Eat brain-feeding foods. Nosh regularly on foods that are high in healthy fats, such as walnuts or salmon, both of which contain essential . Not only are they good for you, they're tasty too!
Keep up with your workouts! In many of the brain research studies, those who were the most fit reaped the most brain benefits, so keep exercising regularly and challenging your body.
De-stress regularly. Your brain can be negatively affected by stress, and studies performed at Harvard and Massachusetts General Hospital found that regular and practice can increase the size of the hippocampus.
Hit the hay early and often. Studies have found that you need an average of eight hours of sleep a night for optimal brain function. It's also really good for your overall health and fitness—not to mention your mood!
If you like crunching time at the gym alone, opt for circuit work outs, which both quickly spike your heart rate, but also constantly redirect your attention. Hitting a wall or mentally exhausted? Doing a few jumping jacks might reboot your brain.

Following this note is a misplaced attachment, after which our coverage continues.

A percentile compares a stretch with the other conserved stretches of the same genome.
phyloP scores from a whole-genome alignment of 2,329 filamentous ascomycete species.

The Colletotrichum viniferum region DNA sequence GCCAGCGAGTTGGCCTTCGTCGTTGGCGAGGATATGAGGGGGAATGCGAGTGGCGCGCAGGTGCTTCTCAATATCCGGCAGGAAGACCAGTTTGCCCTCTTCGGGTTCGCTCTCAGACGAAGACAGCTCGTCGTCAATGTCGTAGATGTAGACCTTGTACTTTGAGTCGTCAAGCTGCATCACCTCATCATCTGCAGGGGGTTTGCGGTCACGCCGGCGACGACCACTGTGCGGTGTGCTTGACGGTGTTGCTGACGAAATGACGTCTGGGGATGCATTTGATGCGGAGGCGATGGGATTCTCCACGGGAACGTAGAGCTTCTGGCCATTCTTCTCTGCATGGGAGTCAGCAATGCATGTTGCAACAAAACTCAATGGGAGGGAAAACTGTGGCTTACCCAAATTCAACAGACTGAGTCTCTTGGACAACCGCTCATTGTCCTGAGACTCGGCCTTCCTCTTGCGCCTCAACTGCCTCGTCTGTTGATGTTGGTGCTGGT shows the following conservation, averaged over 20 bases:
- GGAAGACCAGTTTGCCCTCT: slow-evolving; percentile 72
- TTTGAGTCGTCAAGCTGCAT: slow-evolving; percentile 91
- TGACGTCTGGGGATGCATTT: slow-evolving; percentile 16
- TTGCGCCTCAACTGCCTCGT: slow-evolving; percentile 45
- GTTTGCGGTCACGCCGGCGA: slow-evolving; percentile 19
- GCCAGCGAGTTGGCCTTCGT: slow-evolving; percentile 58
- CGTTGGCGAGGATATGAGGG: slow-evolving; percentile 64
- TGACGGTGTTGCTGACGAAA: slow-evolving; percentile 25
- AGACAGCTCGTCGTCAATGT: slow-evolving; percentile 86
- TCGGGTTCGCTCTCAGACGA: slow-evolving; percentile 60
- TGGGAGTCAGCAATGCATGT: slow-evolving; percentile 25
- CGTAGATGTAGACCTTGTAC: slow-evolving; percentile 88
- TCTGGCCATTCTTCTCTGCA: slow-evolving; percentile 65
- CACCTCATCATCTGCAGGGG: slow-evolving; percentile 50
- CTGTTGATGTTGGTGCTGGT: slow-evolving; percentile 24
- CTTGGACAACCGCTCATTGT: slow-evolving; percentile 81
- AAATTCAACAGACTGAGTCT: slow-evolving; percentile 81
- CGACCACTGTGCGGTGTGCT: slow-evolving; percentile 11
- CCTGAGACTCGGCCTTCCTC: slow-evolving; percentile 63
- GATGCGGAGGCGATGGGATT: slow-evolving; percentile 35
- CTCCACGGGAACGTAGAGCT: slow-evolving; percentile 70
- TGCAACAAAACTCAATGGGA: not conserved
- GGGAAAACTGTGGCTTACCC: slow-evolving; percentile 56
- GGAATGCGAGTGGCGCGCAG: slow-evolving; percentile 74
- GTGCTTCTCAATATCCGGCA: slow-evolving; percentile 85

Talk with people. Talk with people about things you or they know about. Talking about politics, religion, and other challenging topics (having real discussions, not just arguments), can be a great basic brain workout.
Write something. Writing requires loads of thinking! You can write made-up stories, write down the things that have happened to you or write articles on the topics you know and love!
Turn off the television. Television tells you what to think and how to think it, basically putting your brain on autopilot. That's why it's so relaxing! If you want to keep your brain from stagnating, the first thing you have to do is turn off the tv. If you really want to watch, use your brain while you watch. Choose to watch educational programs and if you watch popular programs, choose ones with complex plot lines or character interactions. Think about these while you watch and try to analyze them or guess what happens next.